Competency-based education—also known as proficiency-based, performance-based and mastery-based education—is a personalized, student-centered approach to learning in which students demonstrate mastery of concepts and skills and move toward graduation at their own pace. This FREE CSG eCademy features experts in competency-based education at the K-12 level, and explores the role of state policy in supporting the use of competency-based education.

State officials are closely watching as the U.S. Department of Education releases more information on what the new Every Student Succeeds Act, or ESSA, changes in accountability system requirements and funding mechanisms. As states grapple with the upcoming changes to federal requirements, it is important to know about the increased flexibility for state and local policymakers. This FREE CSG eCademy webcast explores what the reauthorization of the Elementary and Secondary Education Act means for state leaders, with a focus on accountability systems and data policy.

Public pensions continue to be a topic of great concern to state policymakers across the country. Struggling from years of insufficient contributions, combined with longer-living retiree populations, many states face mounting public pension liabilities. Understanding how your state’s plan compares to others around the country and having access to reliable data about pension plans are both essential  to making evidence-based policy decisions. This FREE CSG eCademy session, presented in partnership with the Center for State and Local Government Excellence, offers background on the state of public pension systems and introduces a free tool which can be used to inform debates about retirement security issues: Public Plans Data.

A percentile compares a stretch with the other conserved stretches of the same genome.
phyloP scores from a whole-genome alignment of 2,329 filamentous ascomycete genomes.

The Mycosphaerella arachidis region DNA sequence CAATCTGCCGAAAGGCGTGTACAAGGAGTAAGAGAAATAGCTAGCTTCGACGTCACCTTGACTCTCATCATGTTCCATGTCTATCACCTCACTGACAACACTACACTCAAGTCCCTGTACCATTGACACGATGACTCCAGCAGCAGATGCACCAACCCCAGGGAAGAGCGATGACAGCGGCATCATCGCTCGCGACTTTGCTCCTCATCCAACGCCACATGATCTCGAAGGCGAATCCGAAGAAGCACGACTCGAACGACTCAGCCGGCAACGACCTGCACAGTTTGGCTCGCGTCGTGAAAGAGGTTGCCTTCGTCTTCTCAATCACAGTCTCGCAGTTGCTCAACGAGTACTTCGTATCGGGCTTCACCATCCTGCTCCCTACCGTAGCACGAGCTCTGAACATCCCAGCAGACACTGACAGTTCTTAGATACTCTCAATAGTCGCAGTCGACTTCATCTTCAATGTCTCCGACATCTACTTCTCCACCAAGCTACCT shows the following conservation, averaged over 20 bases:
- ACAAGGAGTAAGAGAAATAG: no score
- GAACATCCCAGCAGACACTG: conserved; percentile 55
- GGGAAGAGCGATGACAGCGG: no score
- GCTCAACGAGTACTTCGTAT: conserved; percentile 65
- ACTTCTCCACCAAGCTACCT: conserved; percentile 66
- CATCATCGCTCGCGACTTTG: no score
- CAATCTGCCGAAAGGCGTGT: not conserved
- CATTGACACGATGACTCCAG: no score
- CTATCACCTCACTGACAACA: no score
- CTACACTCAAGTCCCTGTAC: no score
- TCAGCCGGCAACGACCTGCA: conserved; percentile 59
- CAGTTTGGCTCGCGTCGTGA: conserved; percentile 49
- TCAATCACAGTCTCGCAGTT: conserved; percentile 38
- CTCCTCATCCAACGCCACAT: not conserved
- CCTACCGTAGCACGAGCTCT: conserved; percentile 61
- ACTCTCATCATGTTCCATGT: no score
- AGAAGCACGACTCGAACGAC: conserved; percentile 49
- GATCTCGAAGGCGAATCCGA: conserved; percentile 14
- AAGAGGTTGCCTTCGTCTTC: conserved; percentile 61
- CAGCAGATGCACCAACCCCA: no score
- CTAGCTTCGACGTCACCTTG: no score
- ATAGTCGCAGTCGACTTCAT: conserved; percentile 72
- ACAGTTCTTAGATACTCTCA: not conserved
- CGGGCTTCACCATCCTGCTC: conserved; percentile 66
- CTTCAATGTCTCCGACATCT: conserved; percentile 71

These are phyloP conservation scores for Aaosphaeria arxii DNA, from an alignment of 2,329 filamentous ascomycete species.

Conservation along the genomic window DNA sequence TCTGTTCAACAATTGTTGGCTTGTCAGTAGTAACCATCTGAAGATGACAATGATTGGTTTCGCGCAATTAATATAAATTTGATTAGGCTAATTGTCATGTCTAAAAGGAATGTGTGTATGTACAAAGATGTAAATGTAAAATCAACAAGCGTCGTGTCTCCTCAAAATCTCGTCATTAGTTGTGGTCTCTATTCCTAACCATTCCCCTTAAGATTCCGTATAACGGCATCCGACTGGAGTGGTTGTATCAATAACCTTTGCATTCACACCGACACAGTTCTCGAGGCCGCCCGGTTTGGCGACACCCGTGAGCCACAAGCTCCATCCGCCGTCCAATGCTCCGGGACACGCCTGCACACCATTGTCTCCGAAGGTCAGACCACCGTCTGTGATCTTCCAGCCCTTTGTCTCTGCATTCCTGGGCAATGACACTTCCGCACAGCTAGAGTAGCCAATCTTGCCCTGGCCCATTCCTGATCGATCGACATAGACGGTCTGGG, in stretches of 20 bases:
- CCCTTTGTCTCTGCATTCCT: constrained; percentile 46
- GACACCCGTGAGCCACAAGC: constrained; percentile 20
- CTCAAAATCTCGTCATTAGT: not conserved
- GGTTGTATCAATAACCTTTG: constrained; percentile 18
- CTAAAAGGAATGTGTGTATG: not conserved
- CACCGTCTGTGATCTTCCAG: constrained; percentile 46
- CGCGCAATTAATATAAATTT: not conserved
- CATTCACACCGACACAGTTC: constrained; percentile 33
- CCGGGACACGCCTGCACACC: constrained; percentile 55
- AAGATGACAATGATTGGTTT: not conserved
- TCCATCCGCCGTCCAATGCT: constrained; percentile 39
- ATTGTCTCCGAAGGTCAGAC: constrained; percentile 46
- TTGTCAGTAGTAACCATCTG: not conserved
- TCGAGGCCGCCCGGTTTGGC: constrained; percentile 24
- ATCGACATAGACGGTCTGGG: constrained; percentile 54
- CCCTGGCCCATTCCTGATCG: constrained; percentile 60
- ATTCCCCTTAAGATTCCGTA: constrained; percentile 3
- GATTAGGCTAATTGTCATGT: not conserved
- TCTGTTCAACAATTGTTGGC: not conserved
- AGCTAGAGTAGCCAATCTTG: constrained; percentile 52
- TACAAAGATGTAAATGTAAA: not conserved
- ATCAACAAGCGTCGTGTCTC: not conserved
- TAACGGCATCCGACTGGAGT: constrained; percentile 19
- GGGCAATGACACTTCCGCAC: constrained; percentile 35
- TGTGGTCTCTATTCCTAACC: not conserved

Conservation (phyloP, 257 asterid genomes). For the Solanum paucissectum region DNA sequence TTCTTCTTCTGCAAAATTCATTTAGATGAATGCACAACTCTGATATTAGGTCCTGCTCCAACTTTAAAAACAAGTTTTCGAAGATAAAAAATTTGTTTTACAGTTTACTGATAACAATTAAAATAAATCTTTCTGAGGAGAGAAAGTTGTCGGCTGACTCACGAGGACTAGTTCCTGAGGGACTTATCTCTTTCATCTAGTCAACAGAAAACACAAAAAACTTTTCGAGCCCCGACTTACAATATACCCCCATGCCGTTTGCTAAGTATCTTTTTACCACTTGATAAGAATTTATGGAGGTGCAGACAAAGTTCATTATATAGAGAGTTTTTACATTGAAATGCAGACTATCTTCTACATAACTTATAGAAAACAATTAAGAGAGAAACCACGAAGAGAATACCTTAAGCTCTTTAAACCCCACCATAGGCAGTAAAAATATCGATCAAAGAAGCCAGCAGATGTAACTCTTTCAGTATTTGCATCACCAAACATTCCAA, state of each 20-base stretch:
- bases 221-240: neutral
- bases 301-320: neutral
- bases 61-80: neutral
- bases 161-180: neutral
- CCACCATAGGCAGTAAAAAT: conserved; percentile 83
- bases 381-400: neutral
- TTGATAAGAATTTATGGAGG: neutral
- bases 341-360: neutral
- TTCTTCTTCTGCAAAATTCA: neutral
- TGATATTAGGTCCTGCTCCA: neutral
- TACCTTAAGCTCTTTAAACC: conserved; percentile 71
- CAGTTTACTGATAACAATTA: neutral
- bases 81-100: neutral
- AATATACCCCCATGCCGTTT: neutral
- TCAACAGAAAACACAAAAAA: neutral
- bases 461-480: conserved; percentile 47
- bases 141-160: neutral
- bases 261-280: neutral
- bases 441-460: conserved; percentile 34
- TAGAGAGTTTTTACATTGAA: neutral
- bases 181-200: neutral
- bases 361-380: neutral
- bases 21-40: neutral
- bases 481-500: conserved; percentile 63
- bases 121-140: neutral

Many believe that taxes paid at the gas pump are what financially support roads, bridges, buses, trains and other public transit. While it is true that gas tax revenues are used to build and maintain transportation infrastructure, this revenue stream is no longer sufficient to pay for public transportation needs. Several states have begun to explore alternatives to the gas tax, such as the road usage charge—also known as the mileage-based user fee and the Vehicle Miles Traveled method. This eCademy session from The Council of State Governments West provided an overview of the road usage charge, as well as an update on how pilot programs are beginning to take shape in a few Western states.